FIELD OF THE DISCLOSURE
This application claims priority to U.S. Provisional Patent Application No. 60/656,057, filed Feb. 24, 2005 which is incorporated herein by reference in its entirety. This application is a continuation-in-part of U.S. patent application Ser. No. 11/204,196, filed Aug. 9, 2005 which is a continuation of U.S. Ser. No. 10/184,580 now U.S. Pat. No. 6,965,793, filed Jun. 28, 2002 and a continuation of U.S. Ser. No. 10/185,090 now U.S. Pat. No. 6,954,667, filed Jun. 28, 2002, both of which claim priority to U.S. Provisional Patent Application No. 60/301,708, filed Jun. 28, 2001, each of which is incorporated herein by reference in its entirety.
This application relates to the evaluation of biological tissue to differentiate the margin of neoplastic tissue from the margin of non-neoplastic tissue, using Raman spectroscopy.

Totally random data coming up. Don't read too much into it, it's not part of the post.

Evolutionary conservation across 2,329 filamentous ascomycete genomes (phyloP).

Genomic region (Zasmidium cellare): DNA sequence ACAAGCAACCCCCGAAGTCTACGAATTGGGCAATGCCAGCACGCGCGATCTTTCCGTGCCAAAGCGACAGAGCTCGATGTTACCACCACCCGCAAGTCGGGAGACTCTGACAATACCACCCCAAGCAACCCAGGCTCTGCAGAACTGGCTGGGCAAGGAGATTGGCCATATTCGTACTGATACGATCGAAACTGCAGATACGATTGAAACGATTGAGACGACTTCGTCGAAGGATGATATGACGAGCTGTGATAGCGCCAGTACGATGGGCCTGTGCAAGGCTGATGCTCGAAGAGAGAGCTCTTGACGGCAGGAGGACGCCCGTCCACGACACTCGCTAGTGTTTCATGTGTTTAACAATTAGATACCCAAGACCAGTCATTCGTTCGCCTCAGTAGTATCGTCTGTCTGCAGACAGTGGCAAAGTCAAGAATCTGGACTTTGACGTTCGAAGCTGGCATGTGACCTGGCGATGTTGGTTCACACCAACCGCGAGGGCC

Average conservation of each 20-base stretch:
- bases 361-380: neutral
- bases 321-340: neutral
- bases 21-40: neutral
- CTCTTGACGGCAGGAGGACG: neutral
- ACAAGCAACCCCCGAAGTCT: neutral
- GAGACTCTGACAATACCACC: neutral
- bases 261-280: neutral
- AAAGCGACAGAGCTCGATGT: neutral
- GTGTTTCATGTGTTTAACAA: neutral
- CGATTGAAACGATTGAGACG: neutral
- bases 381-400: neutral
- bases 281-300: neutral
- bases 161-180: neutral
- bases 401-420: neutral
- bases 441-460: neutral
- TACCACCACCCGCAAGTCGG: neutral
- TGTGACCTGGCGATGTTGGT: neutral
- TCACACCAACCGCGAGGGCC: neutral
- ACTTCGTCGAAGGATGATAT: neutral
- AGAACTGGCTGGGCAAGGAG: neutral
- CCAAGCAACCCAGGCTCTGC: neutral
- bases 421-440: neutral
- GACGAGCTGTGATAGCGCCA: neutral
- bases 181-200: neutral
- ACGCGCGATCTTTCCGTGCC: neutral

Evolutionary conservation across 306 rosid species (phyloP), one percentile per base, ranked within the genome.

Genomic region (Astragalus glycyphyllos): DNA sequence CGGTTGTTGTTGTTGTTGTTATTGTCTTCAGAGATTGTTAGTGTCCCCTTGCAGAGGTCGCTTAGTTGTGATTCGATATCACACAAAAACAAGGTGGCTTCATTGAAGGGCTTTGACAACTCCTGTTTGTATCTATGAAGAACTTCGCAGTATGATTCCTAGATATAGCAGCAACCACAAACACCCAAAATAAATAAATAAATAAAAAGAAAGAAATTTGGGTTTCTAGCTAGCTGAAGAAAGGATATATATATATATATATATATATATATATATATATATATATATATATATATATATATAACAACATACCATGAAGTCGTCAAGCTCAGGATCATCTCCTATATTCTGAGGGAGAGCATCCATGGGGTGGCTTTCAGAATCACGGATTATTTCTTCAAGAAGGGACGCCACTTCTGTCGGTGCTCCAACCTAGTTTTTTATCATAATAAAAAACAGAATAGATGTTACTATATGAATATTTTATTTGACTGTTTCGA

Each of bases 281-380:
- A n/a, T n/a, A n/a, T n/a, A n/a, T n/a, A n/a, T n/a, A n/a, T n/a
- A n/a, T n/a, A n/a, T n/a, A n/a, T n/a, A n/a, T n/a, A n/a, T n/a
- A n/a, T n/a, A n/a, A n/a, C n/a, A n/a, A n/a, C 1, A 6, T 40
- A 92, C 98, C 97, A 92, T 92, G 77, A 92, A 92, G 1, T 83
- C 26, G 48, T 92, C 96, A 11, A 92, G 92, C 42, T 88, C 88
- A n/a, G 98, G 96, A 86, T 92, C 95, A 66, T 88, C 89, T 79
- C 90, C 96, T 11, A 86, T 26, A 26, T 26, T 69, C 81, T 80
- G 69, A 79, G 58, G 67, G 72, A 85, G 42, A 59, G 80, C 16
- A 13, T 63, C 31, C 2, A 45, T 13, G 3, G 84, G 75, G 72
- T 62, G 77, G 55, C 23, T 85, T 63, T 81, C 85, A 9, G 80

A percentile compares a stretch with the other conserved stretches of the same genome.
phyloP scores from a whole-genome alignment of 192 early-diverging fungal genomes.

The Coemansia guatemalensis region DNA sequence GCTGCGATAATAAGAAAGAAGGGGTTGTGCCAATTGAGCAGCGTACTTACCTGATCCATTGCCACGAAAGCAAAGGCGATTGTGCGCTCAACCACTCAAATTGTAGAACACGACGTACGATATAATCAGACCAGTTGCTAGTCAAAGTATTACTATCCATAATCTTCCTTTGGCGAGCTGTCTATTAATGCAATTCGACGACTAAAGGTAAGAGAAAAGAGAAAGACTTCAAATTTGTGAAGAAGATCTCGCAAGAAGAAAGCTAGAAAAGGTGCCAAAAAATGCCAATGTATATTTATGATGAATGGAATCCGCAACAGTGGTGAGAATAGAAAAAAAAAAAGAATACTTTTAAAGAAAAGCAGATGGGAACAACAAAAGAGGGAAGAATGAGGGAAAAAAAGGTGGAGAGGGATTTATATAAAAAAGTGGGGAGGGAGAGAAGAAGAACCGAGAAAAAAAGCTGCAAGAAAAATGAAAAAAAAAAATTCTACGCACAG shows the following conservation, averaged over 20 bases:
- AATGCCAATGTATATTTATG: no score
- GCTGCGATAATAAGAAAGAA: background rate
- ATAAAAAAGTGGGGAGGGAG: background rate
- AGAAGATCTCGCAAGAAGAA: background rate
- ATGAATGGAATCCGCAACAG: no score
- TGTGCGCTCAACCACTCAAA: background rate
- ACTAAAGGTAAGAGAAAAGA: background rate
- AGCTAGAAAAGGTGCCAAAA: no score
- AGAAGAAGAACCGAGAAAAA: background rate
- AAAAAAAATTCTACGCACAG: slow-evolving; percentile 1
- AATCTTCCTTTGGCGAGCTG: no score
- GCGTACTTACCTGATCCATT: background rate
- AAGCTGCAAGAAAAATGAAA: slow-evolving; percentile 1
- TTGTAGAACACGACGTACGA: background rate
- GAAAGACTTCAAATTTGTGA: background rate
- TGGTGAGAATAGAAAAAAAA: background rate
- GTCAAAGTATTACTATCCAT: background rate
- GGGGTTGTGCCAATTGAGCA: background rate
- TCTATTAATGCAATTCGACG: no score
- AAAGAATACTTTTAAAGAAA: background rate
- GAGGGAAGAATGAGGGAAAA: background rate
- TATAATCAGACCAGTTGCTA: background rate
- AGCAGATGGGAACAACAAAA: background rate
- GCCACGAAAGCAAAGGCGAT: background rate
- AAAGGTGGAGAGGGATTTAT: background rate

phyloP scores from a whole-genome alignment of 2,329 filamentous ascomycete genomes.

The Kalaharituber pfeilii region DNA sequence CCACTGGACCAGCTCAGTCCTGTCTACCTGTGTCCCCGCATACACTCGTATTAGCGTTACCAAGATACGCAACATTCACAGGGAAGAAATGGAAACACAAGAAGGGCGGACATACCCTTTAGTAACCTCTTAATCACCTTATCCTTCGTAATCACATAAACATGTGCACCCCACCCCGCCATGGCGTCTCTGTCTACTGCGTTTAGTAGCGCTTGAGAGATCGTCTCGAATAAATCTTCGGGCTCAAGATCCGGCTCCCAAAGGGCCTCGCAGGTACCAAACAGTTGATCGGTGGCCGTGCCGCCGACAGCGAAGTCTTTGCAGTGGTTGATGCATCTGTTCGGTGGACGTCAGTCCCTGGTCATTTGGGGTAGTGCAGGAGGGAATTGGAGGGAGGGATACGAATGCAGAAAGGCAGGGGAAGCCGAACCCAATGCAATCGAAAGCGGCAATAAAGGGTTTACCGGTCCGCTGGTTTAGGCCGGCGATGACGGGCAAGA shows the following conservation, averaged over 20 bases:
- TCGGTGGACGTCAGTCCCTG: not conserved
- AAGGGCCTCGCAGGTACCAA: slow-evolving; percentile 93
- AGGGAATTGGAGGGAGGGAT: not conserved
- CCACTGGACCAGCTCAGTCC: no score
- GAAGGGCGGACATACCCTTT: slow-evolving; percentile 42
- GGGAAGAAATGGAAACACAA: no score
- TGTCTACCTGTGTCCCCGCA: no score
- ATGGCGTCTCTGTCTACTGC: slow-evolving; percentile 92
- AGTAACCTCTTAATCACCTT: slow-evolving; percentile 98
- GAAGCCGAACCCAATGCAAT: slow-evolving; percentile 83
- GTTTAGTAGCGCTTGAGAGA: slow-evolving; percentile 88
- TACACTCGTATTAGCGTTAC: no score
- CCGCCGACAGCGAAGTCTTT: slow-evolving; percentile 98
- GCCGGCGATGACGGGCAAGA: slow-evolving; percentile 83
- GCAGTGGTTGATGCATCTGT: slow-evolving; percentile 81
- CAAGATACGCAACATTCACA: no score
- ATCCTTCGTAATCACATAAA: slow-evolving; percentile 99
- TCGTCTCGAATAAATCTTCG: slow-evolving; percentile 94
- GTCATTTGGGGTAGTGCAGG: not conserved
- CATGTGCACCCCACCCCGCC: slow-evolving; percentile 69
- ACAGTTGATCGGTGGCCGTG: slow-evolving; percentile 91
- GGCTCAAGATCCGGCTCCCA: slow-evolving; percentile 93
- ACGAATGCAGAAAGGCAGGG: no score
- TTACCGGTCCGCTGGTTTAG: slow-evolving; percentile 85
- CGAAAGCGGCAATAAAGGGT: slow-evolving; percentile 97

The detection of tissue margins to surgically remove tumors is highly subjective. Medical personnel would greatly benefit from methods for the quantitative identification of margins, between neoplastic and non-neoplastic tissue, to assure that sufficient tissue near the tumor is surgically removed thereby preventing the reoccurrence of the tumor. Brain tissue is a particularly important case where ill-defined margins may disrupt important functions of the brain.